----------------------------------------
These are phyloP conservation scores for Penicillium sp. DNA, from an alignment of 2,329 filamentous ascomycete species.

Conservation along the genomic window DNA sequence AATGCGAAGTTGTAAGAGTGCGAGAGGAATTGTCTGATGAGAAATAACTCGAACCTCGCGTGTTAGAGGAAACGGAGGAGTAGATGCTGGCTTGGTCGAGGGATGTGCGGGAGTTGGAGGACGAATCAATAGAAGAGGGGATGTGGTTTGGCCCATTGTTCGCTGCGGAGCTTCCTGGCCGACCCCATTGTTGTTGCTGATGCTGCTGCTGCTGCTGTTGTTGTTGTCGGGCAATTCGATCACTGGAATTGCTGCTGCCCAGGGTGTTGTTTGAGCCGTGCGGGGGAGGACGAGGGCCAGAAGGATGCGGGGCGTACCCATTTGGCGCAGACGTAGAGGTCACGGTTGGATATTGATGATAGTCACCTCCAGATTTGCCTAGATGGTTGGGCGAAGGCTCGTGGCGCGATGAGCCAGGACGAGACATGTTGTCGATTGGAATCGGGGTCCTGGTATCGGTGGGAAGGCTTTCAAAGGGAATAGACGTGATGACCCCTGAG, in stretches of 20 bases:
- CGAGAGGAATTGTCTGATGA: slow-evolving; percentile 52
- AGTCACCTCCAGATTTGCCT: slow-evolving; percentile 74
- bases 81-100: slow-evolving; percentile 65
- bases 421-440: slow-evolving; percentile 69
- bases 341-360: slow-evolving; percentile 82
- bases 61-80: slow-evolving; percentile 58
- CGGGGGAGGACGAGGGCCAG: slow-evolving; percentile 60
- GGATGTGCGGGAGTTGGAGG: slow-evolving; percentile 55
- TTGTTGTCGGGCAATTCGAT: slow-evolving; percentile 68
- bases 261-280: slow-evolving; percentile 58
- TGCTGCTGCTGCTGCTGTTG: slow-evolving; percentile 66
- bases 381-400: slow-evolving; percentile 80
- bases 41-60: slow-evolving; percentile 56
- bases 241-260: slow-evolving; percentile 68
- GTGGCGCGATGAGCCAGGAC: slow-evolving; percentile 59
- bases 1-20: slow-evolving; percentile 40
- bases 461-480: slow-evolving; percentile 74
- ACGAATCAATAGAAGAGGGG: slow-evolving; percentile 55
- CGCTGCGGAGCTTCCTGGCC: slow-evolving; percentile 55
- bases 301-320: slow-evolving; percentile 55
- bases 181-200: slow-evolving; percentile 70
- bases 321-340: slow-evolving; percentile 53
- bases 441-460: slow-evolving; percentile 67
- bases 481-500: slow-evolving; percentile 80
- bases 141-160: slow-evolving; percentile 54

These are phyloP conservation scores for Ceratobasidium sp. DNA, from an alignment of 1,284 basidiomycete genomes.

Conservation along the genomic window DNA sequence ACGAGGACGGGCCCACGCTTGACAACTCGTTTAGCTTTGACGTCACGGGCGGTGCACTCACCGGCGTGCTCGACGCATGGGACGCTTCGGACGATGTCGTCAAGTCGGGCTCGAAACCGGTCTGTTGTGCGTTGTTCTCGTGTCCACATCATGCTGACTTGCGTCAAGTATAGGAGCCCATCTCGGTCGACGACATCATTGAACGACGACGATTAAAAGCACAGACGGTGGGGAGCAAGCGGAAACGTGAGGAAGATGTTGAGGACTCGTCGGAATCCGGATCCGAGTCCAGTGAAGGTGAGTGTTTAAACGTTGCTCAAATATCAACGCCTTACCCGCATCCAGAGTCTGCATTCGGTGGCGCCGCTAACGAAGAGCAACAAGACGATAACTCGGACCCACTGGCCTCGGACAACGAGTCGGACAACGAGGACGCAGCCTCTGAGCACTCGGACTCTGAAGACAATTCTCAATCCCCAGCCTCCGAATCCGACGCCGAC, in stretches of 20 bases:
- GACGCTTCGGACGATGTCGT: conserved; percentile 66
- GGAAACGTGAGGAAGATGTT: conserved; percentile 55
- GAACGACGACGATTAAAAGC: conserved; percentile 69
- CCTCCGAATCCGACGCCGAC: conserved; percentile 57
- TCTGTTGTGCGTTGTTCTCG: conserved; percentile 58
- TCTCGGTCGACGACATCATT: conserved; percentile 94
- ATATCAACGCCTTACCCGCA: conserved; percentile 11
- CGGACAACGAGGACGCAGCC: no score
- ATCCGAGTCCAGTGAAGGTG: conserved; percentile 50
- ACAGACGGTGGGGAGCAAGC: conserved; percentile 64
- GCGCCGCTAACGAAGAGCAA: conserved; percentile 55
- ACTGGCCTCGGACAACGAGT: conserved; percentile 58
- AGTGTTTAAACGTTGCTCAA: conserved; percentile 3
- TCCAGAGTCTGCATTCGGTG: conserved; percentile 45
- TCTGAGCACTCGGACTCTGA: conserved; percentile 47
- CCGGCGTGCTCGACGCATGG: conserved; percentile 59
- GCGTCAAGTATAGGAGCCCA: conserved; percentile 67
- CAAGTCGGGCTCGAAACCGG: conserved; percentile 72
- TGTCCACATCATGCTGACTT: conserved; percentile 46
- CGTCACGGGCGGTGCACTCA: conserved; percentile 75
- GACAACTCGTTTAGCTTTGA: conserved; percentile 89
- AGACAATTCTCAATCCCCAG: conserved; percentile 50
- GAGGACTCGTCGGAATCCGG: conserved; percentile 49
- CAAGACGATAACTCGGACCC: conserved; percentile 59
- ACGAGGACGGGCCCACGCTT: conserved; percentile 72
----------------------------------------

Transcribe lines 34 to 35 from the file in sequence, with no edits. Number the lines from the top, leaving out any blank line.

- TCTGTTGTGCGTTGTTCTCG: conserved; percentile 58
- TCTCGGTCGACGACATCATT: conserved; percentile 94